John Waugh, who had previously been assistant trainer to George Colling, became private trainer to Sir Robin McAlpine at Fitzroy House, registering an early success in the Newbury Spring Cup with Pardoner. Mc Alpine joined the Jockey Club in 1961, and was the longest serving president of the Racehorse Owners Association between 1960 and 1969. In 1963 the Jockey Club purchased a set of 4 starting stalls and made them available to trainers for schooling two-year-olds. John Waugh encouraged Sir Robin to have his own set of stalls, built to the specification of Ted Wood, an expert from New Zealand. Sir Robin had realised that there were valuable, early season two-year-old races to be won in fashionable Deauville, where starting stalls were in full-time use. During the late 1950s and 1960s Sir Robin enjoyed much success, particularly with Infatuation, Marsolve (July Cup winner) and Ratification. In January 1972 Sir Robin sold Fitzroy House to Jack and David Fisher who immediately enticed Peter Robinson from Cadland Stables to train for them at Fitzroy House.
1962 Newbury Spring Cup PARDONER 100/9 trained by John Waugh and ridden by Bill Rickaby
|1965-1978 Fitzroy House Stakes over 7 furlongs
In the mid-1960s six of the most prestigious, historical racing stables in Newmarket were honoured by having races named after them on the July course on the Saturday of the late August meeting. One of the six selected was Fitzroy House Stables, which continued into the 1980s despite the Philip Cornes sponsored events replacing some of the other Stable's races, with results shown below:-
1965 Fitzroy House Stakes was won by JAVELAINE (9/1) ridden by Greville Starkey
1966 Fitzroy House Stakes resulted in a dead-heat between HORNED MOON (9/4) ridden by Brian Taylor, and PATCH (5/1) ridden by Russ Maddock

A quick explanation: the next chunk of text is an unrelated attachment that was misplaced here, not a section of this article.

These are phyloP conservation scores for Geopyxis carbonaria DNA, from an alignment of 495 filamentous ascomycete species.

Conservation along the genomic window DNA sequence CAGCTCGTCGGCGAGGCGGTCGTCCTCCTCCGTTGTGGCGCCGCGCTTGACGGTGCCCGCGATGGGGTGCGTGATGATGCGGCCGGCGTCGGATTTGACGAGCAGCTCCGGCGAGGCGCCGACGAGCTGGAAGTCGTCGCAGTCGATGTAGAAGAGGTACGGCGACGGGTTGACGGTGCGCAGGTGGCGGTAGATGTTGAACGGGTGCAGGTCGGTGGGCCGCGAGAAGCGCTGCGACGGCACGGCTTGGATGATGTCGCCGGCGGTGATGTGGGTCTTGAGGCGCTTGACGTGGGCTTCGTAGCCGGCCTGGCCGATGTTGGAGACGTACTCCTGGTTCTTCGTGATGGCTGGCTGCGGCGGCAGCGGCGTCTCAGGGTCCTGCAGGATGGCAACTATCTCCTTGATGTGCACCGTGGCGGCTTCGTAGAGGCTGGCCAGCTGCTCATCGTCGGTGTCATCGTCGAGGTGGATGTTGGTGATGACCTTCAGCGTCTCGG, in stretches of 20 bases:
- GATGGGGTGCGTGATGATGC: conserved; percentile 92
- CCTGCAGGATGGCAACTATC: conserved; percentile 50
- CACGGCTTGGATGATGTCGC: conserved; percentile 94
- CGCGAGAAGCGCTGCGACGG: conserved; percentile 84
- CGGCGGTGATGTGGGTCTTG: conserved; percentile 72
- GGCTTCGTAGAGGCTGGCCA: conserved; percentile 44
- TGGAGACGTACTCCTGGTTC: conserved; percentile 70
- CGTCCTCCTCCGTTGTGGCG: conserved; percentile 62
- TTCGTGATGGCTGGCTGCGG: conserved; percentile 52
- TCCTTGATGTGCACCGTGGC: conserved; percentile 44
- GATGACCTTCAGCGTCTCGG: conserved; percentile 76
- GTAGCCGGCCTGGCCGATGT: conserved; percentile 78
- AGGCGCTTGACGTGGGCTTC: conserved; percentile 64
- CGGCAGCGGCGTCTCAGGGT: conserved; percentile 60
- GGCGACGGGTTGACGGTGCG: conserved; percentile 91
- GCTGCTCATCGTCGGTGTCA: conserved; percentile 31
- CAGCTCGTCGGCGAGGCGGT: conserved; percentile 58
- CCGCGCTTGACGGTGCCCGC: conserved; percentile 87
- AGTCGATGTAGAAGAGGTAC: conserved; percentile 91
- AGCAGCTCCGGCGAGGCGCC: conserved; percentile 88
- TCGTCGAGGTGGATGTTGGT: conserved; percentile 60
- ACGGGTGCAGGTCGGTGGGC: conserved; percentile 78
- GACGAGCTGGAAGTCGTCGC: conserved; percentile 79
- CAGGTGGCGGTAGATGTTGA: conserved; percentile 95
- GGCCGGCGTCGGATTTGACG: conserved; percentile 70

1967 Fitzroy House Stakes was won by FLORIANA (9/4 fav) trained by Gavin Hunter and ridden by Keith Temple-Nidd
1968 Fitzroy House Stakes was won by SHOEMAKER (7/4 fav) trained by Peter Walwyn and ridden by Duncan Keith
1969 Fitzroy House Stakes was won by RUSSIAN BANK (7/1) trained by Ian Balding and ridden by Paul Cook
1970 Fitzroy House Stakes was won by SPOILED LAD (2/1 jt fav) trained by Bernard Van Cutsem and ridden by Willie Carson
1971 Fitzroy House Stakes was won by PENTLAND FIRTH (9/4 fav) trained by Geoff Barling and ridden by Pat Eddery
1972 Fitzroy House Stakes was won by ASHENDENE (33/1) trained by Bruce Hobbs and ridden by T Reidy
1973 Fitzroy House Stakes was not contested
1974 Fitzroy House Stakes was won by HIGH SEASON (5/2) trained by Henry Cecil and ridden by Greville Starkey
1975 Fitzroy House Stakes was won by WOLLOW (4/5 fav) trained by Henry Cecil and ridden by Gianfranco Dettori
1976 Fitzroy House Stakes was won by CARD PLAYER (9/2) trained by Ian Balding and ridden by John Matthias
1977 Fitzroy House Stakes was won by SWINGING SAM (6/4 fav) trained by Robert Armstrong and ridden by Greville Starkey
1978 Fitzroy House Stakes was won by WARMINGTON (11/8) trained by Jeremy Hindley and ridden by Alan Kimberley
Jan 1972-June 1978 Peter Robinson